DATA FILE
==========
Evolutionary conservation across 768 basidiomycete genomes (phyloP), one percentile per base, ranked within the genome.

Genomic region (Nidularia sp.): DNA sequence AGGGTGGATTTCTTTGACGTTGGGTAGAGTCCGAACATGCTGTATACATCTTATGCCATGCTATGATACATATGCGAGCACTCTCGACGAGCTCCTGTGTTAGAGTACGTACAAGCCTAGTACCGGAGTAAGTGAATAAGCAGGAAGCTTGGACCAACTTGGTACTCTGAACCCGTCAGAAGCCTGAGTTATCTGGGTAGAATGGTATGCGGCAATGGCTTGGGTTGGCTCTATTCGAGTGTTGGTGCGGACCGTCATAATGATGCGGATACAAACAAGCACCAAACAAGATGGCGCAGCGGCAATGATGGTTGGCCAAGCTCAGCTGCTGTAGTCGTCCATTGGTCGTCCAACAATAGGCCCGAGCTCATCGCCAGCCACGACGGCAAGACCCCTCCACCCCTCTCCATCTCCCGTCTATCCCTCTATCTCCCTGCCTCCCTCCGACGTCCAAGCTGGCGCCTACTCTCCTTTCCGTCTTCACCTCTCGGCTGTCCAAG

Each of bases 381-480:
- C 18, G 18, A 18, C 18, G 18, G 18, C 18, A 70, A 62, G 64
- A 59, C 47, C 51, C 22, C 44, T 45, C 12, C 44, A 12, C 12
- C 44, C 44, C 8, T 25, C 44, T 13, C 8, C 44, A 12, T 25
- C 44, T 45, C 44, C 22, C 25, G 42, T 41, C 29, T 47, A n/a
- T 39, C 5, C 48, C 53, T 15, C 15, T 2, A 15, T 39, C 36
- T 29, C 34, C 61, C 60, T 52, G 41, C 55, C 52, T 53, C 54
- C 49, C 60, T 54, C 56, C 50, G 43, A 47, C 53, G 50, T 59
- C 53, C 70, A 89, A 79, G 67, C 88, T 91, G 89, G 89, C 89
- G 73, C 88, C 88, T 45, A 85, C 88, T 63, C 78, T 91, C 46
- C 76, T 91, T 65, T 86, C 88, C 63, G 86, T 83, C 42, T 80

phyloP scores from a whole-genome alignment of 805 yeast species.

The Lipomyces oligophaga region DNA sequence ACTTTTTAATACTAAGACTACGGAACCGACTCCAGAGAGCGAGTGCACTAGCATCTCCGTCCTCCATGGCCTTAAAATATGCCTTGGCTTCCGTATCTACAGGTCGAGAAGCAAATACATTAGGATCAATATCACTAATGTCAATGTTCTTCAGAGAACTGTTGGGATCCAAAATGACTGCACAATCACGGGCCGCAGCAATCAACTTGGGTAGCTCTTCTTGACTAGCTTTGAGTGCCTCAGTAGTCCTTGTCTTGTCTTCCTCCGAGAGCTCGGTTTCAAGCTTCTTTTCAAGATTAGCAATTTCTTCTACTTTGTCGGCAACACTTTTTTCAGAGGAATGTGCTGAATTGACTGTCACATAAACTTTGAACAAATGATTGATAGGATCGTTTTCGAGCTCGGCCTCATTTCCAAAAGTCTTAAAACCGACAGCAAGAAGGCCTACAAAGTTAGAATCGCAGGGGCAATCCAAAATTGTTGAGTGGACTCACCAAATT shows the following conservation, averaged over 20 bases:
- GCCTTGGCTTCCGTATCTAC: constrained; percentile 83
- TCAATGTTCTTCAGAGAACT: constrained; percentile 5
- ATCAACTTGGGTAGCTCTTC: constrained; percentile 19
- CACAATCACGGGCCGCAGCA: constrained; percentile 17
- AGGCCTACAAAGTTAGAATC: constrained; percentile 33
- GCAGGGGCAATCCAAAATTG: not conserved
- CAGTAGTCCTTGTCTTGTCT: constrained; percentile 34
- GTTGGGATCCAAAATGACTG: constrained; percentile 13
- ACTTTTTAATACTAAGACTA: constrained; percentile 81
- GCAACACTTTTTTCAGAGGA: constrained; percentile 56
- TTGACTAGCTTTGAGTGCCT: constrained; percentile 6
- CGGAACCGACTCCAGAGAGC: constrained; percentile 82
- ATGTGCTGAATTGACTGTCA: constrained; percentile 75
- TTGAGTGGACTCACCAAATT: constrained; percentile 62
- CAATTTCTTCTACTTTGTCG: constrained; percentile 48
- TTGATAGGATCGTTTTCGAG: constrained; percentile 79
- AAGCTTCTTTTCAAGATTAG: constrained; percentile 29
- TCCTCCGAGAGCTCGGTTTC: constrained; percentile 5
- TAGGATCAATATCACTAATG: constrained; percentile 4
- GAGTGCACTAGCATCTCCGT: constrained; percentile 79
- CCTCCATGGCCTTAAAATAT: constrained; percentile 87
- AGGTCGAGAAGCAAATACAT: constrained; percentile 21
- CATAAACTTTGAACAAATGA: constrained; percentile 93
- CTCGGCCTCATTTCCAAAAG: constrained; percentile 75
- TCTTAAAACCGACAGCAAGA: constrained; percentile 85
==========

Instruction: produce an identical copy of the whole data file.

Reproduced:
Evolutionary conservation across 768 basidiomycete genomes (phyloP), one percentile per base, ranked within the genome.

Genomic region (Nidularia sp.): DNA sequence AGGGTGGATTTCTTTGACGTTGGGTAGAGTCCGAACATGCTGTATACATCTTATGCCATGCTATGATACATATGCGAGCACTCTCGACGAGCTCCTGTGTTAGAGTACGTACAAGCCTAGTACCGGAGTAAGTGAATAAGCAGGAAGCTTGGACCAACTTGGTACTCTGAACCCGTCAGAAGCCTGAGTTATCTGGGTAGAATGGTATGCGGCAATGGCTTGGGTTGGCTCTATTCGAGTGTTGGTGCGGACCGTCATAATGATGCGGATACAAACAAGCACCAAACAAGATGGCGCAGCGGCAATGATGGTTGGCCAAGCTCAGCTGCTGTAGTCGTCCATTGGTCGTCCAACAATAGGCCCGAGCTCATCGCCAGCCACGACGGCAAGACCCCTCCACCCCTCTCCATCTCCCGTCTATCCCTCTATCTCCCTGCCTCCCTCCGACGTCCAAGCTGGCGCCTACTCTCCTTTCCGTCTTCACCTCTCGGCTGTCCAAG

Each of bases 381-480:
- C 18, G 18, A 18, C 18, G 18, G 18, C 18, A 70, A 62, G 64
- A 59, C 47, C 51, C 22, C 44, T 45, C 12, C 44, A 12, C 12
- C 44, C 44, C 8, T 25, C 44, T 13, C 8, C 44, A 12, T 25
- C 44, T 45, C 44, C 22, C 25, G 42, T 41, C 29, T 47, A n/a
- T 39, C 5, C 48, C 53, T 15, C 15, T 2, A 15, T 39, C 36
- T 29, C 34, C 61, C 60, T 52, G 41, C 55, C 52, T 53, C 54
- C 49, C 60, T 54, C 56, C 50, G 43, A 47, C 53, G 50, T 59
- C 53, C 70, A 89, A 79, G 67, C 88, T 91, G 89, G 89, C 89
- G 73, C 88, C 88, T 45, A 85, C 88, T 63, C 78, T 91, C 46
- C 76, T 91, T 65, T 86, C 88, C 63, G 86, T 83, C 42, T 80

phyloP scores from a whole-genome alignment of 805 yeast species.

The Lipomyces oligophaga region DNA sequence ACTTTTTAATACTAAGACTACGGAACCGACTCCAGAGAGCGAGTGCACTAGCATCTCCGTCCTCCATGGCCTTAAAATATGCCTTGGCTTCCGTATCTACAGGTCGAGAAGCAAATACATTAGGATCAATATCACTAATGTCAATGTTCTTCAGAGAACTGTTGGGATCCAAAATGACTGCACAATCACGGGCCGCAGCAATCAACTTGGGTAGCTCTTCTTGACTAGCTTTGAGTGCCTCAGTAGTCCTTGTCTTGTCTTCCTCCGAGAGCTCGGTTTCAAGCTTCTTTTCAAGATTAGCAATTTCTTCTACTTTGTCGGCAACACTTTTTTCAGAGGAATGTGCTGAATTGACTGTCACATAAACTTTGAACAAATGATTGATAGGATCGTTTTCGAGCTCGGCCTCATTTCCAAAAGTCTTAAAACCGACAGCAAGAAGGCCTACAAAGTTAGAATCGCAGGGGCAATCCAAAATTGTTGAGTGGACTCACCAAATT shows the following conservation, averaged over 20 bases:
- GCCTTGGCTTCCGTATCTAC: constrained; percentile 83
- TCAATGTTCTTCAGAGAACT: constrained; percentile 5
- ATCAACTTGGGTAGCTCTTC: constrained; percentile 19
- CACAATCACGGGCCGCAGCA: constrained; percentile 17
- AGGCCTACAAAGTTAGAATC: constrained; percentile 33
- GCAGGGGCAATCCAAAATTG: not conserved
- CAGTAGTCCTTGTCTTGTCT: constrained; percentile 34
- GTTGGGATCCAAAATGACTG: constrained; percentile 13
- ACTTTTTAATACTAAGACTA: constrained; percentile 81
- GCAACACTTTTTTCAGAGGA: constrained; percentile 56
- TTGACTAGCTTTGAGTGCCT: constrained; percentile 6
- CGGAACCGACTCCAGAGAGC: constrained; percentile 82
- ATGTGCTGAATTGACTGTCA: constrained; percentile 75
- TTGAGTGGACTCACCAAATT: constrained; percentile 62
- CAATTTCTTCTACTTTGTCG: constrained; percentile 48
- TTGATAGGATCGTTTTCGAG: constrained; percentile 79
- AAGCTTCTTTTCAAGATTAG: constrained; percentile 29
- TCCTCCGAGAGCTCGGTTTC: constrained; percentile 5
- TAGGATCAATATCACTAATG: constrained; percentile 4
- GAGTGCACTAGCATCTCCGT: constrained; percentile 79
- CCTCCATGGCCTTAAAATAT: constrained; percentile 87
- AGGTCGAGAAGCAAATACAT: constrained; percentile 21
- CATAAACTTTGAACAAATGA: constrained; percentile 93
- CTCGGCCTCATTTCCAAAAG: constrained; percentile 75
- TCTTAAAACCGACAGCAAGA: constrained; percentile 85